As the screenshot beneath shows, there are no delegation warnings when we call the Search function to find records that contain the word "old" in the address field. As we can see from the PropertyID values, the result correctly displays records throughout the 64,000 table.

The 3 most limiting features of the Excel for Business Connector

So far, the Excel connector appears to perform very well. However, it suffers from at least 3 limitations, which we'll now examine.

Limitation 1 - Number columns are not supported

The first limitation is that the connector does not support numeric columns. Let's take the example of the price column in the spreadsheet beneath, which is correctly formatted as a number column (notice how the numbers in the cell are right aligned, which verifies that Excel correctly recognises the values as numbers).

When I connect to this spreadsheet from Power Apps, it recognises the price column as text rather than a number. In the screenshot of a form beneath, notice how the 'abc' icon appears next to the price field, rather than the '123' icon.

It seems impossible to configure Excel or Power Apps to correctly recognise numeric columns. For practical purposes therefore, the connector does not support numeric columns.

This causes a problem because it prevents us from filtering numeric values using operators such as greater than/less than, and it also prevents us from sorting records in numeric ascending or descending order.

Limitation 2 - It's not possible to filter by date values

A second limitation is that although the Excel connector recognises date columns, it's not possible to filter by date columns. If we attempt to filter by a specific date, we receive the following error:

The requested operation is invalid. Server response. Invalid filter source: unsupported operation. Only single 'eq', 'ne', 'contains', 'startswith', or 'endswith' is currently supported.

If we attempt to filter a date column using greater than or less than operators, we receive a delegation error. The result always returns no records, even if the filter operation targets results that fall within the first part of the spreadsheet within the limits of the row count setting. This is obviously incorrect behaviour.

Limitation 3 - With text columns, it isn't possible to filter by more than one column

The third limitation is that we can filter by single column only. To highlight the severity of this issue, here's a quick demonstration. It's possible to filter for all records that match country "grenada". Notice here how the first such result relates to PropertyID 17.

It's also possible to filter by PropertyID 17, as shown beneath.

But if we combine both of these two conditions like so, we receive the delegation warning as shown in the screenshot beneath.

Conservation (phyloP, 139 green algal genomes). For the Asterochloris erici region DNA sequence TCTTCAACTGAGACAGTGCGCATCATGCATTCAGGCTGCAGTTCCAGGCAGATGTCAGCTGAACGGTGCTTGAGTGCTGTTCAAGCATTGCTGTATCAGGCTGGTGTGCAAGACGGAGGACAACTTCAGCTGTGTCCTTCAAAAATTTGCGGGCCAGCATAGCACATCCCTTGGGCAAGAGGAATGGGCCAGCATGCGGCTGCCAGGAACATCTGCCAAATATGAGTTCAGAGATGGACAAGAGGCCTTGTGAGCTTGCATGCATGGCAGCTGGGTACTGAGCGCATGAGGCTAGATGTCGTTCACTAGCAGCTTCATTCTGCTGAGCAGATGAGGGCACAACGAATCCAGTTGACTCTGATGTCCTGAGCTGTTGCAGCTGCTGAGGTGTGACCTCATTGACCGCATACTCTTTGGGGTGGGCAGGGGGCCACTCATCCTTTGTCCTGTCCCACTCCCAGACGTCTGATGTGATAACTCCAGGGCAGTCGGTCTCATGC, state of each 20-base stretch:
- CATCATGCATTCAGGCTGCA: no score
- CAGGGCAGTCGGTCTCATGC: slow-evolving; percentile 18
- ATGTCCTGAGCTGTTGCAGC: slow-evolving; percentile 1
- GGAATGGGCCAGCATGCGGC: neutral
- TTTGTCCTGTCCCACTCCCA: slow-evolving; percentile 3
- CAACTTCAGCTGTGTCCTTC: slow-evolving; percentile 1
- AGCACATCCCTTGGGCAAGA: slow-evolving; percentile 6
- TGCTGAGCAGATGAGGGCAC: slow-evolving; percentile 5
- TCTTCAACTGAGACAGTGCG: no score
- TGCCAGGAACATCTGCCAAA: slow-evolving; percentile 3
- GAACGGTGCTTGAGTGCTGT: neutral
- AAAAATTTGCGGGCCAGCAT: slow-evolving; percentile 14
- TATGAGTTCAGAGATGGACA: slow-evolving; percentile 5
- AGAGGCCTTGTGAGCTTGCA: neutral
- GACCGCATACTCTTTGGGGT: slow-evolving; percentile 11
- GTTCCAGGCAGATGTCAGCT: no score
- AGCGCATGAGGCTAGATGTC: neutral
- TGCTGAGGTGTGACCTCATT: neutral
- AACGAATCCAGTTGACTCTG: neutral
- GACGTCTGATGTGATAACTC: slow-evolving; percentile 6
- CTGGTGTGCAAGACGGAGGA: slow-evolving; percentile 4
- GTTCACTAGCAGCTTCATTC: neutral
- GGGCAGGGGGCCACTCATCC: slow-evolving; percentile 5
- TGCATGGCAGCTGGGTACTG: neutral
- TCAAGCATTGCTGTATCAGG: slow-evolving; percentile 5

Filter(Property, PropertyID="17" And Country="grenada")

What's worse however, is that the output doesn't include the target record, even although it falls within the row count limit (which is set to default value 500 here).

Workaround - How to search or filter by multiple columns

To address the thrid limitation and to search or to filter by multiple columns, we can work around this issue by applying the "With" technique. Here, we apply a with statement to filter first by the condition that excludes most records. We then filter the output further by the second condition.

As an example, here's the syntax to filter records where the country matches "grenada" and the Address1 field starts with "2".
With({grenada:Filter(Property, Country="grenada")},
Filter(grenada, StartsWith(Address1, "2"))

To filter by additional columns, we would nest each additional statment inside a with statement. Here's how to extend the above formula to return records that also match PropertyTypeID 2.

With({grenada:Filter(Property, Country="grenada")},
With({grenada2:Filter(grenada, StartsWith(Address1, "2"))},
Filter(grenada2, PropertyTypeID="2")

As the screenshot above shows, this has enabled us to filter by 3 columns.


In order to work with larger Excel spreadsheets (up to 50MB and 64,000 rows) we can use the Excel for business connector. This provides better delegable support for filter operations, and a benefit is that it supports the use of the search function to carry out "contains" searches.

However, there are several limitations. It doesn't correctly recognise numeric columns, and it doesn't support the ability to filter by date columns. As we might expect, it also doesn't support the storage of images (unlike the OneDrive/Excel connector).

A severe limitation is that it does not natively support the ability to filter by multiple columns. In order to filter by multiple columns, it's necessary to apply delegation workarounds, such as the pattern that utilises the With function.